Federal Credit Unions May Use Federal Courts, Appeals Court Says

Federal Credit Unions May Use Federal Courts, Appeals Court Says

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Read more at the Washington Credit Union Daily

In a ruling that sounds strange but that credit unions say is extremely important, a U.S. appeals court affirmed this week that federal credit unions may use the federal court system.

In issuing its ruling, the U.S. Court of Appeals for the Fourth Circuit said that Navy Federal Credit Union is a “citizen” of Virginia, where it is headquartered.

The case, Navy FCU v. LTD Financial Services, stems from a contract dispute. In 2012, Navy Federal sold a portfolio of debt instruments to one of the defendants, Advantage Assets II, which then resold it to another co-defendant in the case. “Adding insult to breach, the codefendants supposedly employed unscrupulous debt-collection practices that defamed the credit union, interfered with its business, and injured its members,” the appeals court said, in its decision.

The credit union filed suit against the defendants in the U.S. District Court for the Eastern District of Virginia, where Judge Anthony Trenga ruled that the credit union was not a citizen of any state and therefore, could not use the federal court.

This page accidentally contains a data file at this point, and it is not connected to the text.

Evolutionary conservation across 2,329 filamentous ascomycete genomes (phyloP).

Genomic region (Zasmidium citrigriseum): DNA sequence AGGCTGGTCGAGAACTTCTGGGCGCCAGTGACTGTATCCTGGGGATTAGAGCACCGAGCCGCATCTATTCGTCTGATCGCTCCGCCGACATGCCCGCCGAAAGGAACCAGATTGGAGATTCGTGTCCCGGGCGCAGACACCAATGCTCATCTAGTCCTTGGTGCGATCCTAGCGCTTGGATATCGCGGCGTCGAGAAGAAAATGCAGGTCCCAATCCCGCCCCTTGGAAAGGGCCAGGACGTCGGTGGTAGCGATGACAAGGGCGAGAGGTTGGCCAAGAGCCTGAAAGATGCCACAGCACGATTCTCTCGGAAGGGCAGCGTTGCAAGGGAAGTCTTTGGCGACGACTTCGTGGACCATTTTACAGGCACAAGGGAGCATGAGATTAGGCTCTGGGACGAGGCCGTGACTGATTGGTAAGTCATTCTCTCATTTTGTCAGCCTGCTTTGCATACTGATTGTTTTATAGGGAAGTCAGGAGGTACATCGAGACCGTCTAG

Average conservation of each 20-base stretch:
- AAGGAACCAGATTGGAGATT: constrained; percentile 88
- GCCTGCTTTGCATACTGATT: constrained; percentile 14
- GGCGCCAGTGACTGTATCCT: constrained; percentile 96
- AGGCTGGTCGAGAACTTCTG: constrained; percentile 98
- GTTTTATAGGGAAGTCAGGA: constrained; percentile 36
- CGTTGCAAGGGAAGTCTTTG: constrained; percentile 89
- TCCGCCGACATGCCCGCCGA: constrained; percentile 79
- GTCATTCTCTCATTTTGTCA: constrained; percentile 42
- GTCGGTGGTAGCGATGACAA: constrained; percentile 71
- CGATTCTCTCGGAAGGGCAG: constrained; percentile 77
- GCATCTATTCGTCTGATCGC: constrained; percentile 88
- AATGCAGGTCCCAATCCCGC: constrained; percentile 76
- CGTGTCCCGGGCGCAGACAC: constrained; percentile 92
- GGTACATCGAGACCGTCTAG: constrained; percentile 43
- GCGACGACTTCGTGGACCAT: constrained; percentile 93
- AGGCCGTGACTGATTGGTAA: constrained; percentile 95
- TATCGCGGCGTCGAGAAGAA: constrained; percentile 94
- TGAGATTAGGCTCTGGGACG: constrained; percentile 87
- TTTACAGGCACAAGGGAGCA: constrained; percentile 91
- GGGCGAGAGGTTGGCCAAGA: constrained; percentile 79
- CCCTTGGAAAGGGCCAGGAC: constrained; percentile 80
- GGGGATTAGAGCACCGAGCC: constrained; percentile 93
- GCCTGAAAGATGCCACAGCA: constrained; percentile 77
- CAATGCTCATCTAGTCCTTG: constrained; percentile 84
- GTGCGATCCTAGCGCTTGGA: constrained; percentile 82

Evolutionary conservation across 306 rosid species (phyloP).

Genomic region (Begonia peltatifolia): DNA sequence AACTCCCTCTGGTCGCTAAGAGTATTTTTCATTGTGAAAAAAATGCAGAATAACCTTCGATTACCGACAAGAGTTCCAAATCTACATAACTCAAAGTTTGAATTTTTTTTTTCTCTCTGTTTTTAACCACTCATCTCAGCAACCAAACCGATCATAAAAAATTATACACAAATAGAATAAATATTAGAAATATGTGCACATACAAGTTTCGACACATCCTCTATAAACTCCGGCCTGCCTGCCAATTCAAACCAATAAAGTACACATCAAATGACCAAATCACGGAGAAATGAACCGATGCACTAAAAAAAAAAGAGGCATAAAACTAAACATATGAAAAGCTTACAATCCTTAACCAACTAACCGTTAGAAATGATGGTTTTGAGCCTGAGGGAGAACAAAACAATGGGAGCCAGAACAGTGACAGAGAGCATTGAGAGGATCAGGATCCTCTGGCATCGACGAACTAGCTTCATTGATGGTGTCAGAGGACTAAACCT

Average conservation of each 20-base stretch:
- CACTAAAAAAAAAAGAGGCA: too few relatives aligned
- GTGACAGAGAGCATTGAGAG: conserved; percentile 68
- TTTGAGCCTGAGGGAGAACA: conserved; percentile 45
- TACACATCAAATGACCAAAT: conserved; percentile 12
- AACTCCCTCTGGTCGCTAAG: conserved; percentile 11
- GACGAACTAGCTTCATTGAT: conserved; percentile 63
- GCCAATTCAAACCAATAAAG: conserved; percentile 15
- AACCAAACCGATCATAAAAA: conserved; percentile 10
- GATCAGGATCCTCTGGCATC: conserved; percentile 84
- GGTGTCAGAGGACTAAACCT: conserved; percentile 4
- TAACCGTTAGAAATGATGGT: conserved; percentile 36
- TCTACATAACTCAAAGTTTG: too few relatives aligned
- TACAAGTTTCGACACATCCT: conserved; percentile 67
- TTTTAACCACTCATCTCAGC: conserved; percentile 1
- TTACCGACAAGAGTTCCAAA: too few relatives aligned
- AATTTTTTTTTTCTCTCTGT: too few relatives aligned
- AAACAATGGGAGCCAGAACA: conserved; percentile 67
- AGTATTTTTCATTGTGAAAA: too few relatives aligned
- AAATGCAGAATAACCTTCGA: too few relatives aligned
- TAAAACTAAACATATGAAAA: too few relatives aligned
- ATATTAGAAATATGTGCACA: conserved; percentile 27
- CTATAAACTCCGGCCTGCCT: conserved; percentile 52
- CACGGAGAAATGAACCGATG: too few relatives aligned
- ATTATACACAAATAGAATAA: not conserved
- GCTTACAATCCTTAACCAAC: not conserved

“The primary issue here is whether Navy Federal, as a federally chartered credit union, is a citizen of any state,” the court said. If it is a citizen of a state, it may have access to the federal courts; if it is not, then it would not have access.

The appeals court overturned the lower court decision. “Navy Federal Credit Union is a corporation,” the appeals court said. “Its principal place of business is in Virginia. So we hold that Navy Federal is a citizen of Virginia.”

The Credit Union National Association and the National Association of Federally-Insured Credit Unions had filed briefs supporting Navy Federal.

Following the ruling, CUNA President/CEO Jim Nussle hailed the decision. “The Fourth Circuit’s ruling is a great step forward for federal credit unions in their mission to reasonably serve their members, better aligning federal and state-chartered credit unions as Congress intended,” he said.

“[The] ruling in the Fourth Circuit is a huge victory for Navy Federal and its members, and ensures that federal credit unions will have the same access to federal courts that all state-incorporated companies have enjoyed for decades,” Navy Federal President/CEO Mary McDuffie, said.

Author


  • A veteran Washington reporter, David spent four years as Washington correspondent for the Credit Union Times before starting Washington Credit Union Daily. He has spent his career writing and editing for many of the capital’s leading publications, including CongressDaily, National Journal magazine and Congressional Quarterly Weekly. He was part of a team that won a 2005 National Headliner Award for a special issue of National Journal on “The State of Congress.” He holds a B.A. in political science from The George Washington University and an M.A. in journalism from Indiana University.

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